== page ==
At first sight the appearance of 5-axis milling for bevel gears opens new possibilities in flank form
design. Since in comparison to existing machining methods applying cutter heads no kinematic
restrictions exist for 5-axis milling technology, any flank form can be machined.
Nevertheless the basic requirements for bevel gears did not change. Specifications and functional
requirements like load carrying capacity and running behavior are still increasing demands for design
and manufacturing. This paper describes the demands for gear design and gives an overview about
different design principles in the context of the surrounding periphery of the gear set.
This proposed standard would not make any recommendations
regarding the required quality for any application. The
intent is to establish standard pre-finish quality classes for typical
finishing operations, which only include the inspection elements
that are important to properly evaluate pre-finish gear
quality as it applies to the finishing operation. It would be the
responsibility of the manufacturing/process engineer, quality
engineer, or other responsible individual to establish the
required pre-finish quality class for their application.
The geometry of the bevel gear is quite complicated to describe mathematically, and much of the overall surface topology of the tooth flank is dependent on the machine settings and cutting method employed. AGMA 929-A06 — Calculation of Bevel Gear Top Land and Guidance on Cutter Edge Radius — lays out a practical approach for predicting the approximate top-land thicknesses at certain points of interest — regardless of the exact machine settings that will generate the tooth form. The points of interest that AGMA 929-A06 address consist of toe, mean, heel, and point of involute lengthwise curvature. The following method expands upon the concepts described in AGMA 929-A06 to allow the user to calculate not only the top-land thickness, but the more general case as well, i.e. — normal tooth thickness anywhere along the face and profile of the bevel gear tooth. This method does not rely on any additional machine settings; only basic geometry of the cutter, blank, and teeth are required to calculate fairly accurate tooth thicknesses. The tooth thicknesses are then transformed into a point cloud describing both the convex and concave flanks in a global, Cartesian coordinate system. These points can be utilized in any modern computer-aided design software package to assist in the generation of a 3D solid model; all pertinent tooth macrogeometry can be closely simulated using this technique. A case study will be presented evaluating the accuracy of the point cloud data compared to a physical part.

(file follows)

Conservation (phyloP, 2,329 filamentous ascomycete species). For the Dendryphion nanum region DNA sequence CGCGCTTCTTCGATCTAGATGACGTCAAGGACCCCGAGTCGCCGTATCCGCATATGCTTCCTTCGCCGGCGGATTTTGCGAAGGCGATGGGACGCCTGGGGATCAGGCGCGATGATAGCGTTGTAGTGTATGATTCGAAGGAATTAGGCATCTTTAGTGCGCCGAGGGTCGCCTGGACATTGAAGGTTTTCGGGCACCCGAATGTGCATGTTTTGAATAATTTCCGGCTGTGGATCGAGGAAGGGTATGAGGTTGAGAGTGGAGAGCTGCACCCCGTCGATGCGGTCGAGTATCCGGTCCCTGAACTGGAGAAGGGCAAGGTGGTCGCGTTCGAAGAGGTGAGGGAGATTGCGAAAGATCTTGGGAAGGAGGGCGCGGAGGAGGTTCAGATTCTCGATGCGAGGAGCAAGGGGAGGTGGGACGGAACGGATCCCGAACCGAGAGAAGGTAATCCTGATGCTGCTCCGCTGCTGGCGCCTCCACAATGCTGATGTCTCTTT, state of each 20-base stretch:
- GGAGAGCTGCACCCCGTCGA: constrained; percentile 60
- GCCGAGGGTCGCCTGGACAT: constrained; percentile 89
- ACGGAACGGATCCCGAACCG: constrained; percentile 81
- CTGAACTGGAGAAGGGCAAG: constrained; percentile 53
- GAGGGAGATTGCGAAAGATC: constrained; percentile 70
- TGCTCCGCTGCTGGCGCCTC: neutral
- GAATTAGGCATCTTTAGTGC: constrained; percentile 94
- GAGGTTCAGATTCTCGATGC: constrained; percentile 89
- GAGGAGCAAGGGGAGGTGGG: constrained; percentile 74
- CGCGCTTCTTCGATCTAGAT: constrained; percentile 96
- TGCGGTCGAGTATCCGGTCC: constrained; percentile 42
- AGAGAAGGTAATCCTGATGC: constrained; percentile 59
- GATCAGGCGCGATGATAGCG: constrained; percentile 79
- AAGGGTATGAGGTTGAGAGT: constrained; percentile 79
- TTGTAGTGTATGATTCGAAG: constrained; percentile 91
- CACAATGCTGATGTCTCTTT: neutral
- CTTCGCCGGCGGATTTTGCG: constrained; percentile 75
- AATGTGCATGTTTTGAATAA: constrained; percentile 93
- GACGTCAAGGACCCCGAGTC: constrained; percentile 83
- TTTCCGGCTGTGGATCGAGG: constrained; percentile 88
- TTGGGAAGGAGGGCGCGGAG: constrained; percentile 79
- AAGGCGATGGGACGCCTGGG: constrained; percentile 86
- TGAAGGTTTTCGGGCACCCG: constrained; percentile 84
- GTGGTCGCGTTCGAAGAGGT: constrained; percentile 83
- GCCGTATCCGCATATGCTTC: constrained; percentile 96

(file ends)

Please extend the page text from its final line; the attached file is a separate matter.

For more than 22 years, I've been dropping rocks down the well of the gear industry's public opinion. Most every issue, I drop another rock. Sometimes I think I hear a faint splash, but most times I just wait.